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Yeah, I'll argue, we should offer 52 weeks of paid parental leave to split between both parents. With a maximum of one parent getting 40 weeks. So if the man doesn't take at least 12 weeks the couple is loosing the benefit. That would create the expectation that men would stay home for at least a while. I would have loved to have stayed home for the first 3 months of my kid's lives but taking a week was pushing the boundaries of what my employer found acceptable.

This would also do wonders to reduce the cost of daycare. The older age groups have higher prices to subsidize the infant rooms.

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scifibum
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*Spread out the cost of daycare.
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G3
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quote:
Originally posted by Pete at Home:
If you want someone to argue against you on this you'll have to bring G3 back. [Smile]

Then let's get this party started.

quote:
Originally posted by PSRT:
We could easily offer 12 week paid maternity leave.

Who's "we"?
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PSRT
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Federal requirements, G3. Whether its paid for through payroll taxes, or mandated that businesses with a certain number of employees create a pool to pay for maternity leave by a mechanism of their own choosing. Or whether we just print the money to pay for it and mail the checks. The benefits far, far outweigh the costs.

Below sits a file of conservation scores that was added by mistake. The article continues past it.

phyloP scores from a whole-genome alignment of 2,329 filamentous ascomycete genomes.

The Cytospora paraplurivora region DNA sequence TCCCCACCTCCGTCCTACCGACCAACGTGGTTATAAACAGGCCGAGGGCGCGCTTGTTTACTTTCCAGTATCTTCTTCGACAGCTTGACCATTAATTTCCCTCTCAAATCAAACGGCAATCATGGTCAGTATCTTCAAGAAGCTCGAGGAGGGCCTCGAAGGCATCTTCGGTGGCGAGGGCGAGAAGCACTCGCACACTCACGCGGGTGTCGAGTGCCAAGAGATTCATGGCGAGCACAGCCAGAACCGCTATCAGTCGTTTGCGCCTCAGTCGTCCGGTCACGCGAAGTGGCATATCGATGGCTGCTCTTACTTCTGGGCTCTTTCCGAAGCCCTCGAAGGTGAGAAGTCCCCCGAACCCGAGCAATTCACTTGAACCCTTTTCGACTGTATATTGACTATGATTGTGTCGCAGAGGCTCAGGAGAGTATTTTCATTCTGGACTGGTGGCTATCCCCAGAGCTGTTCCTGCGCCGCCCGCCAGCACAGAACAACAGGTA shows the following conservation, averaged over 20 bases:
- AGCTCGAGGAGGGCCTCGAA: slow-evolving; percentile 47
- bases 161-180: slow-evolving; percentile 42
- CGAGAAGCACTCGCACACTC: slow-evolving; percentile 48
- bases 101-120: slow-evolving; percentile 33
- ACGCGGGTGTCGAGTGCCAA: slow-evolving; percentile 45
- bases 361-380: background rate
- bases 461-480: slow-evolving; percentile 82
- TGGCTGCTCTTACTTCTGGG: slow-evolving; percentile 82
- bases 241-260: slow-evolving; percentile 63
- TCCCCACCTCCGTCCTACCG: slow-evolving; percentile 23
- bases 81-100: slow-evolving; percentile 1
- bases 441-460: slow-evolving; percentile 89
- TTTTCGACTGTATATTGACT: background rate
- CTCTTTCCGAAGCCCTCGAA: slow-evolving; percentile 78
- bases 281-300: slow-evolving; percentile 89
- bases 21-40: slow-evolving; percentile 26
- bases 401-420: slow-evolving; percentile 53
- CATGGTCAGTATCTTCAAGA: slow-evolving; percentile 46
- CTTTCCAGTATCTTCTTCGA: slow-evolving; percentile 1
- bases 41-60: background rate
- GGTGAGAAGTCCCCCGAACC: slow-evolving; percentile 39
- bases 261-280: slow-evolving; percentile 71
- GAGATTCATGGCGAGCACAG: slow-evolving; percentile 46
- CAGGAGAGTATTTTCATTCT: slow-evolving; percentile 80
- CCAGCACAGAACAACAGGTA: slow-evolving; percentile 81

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NobleHunter
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I think Canada runs maternity/parental leave using as unemployment insurance type things. I've no idea if the US federal gov't has the authority for such a program.
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G3
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quote:
Originally posted by PSRT:
Federal requirements, G3. Whether its paid for through payroll taxes, or mandated that businesses with a certain number of employees create a pool to pay for maternity leave by a mechanism of their own choosing.

So just force everyone to do what you believe is "the right thing"™? Nothing better than using force to make people do "the right thing"™. Whole lotta wrongs out there, gotta get'em right.

quote:
Originally posted by PSRT:
Or whether we just print the money to pay for it and mail the checks.

Sure, why not. If we're gonna do that, why not just make maternity leave something that goes to at least 5 years old? Very important years in childhood development you know. For that matter, why not until the reach their teens? Kids really need their parents around full time during these confusing times with social media and all. Plus they need rides to soccer, karate, play dates, all that. Probably just need to extend the time out until they learn to drive. Hey, it's for the children and if you disagree at all then you must be against motherhood!

quote:
Originally posted by PSRT:
The benefits far, far outweigh the costs.

That's merely your opinion.
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PSRT
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quote:
So just force everyone to do what you believe is "the right thing"™? Nothing better than using force to make people do "the right thing"™. Whole lotta wrongs out there, gotta get'em right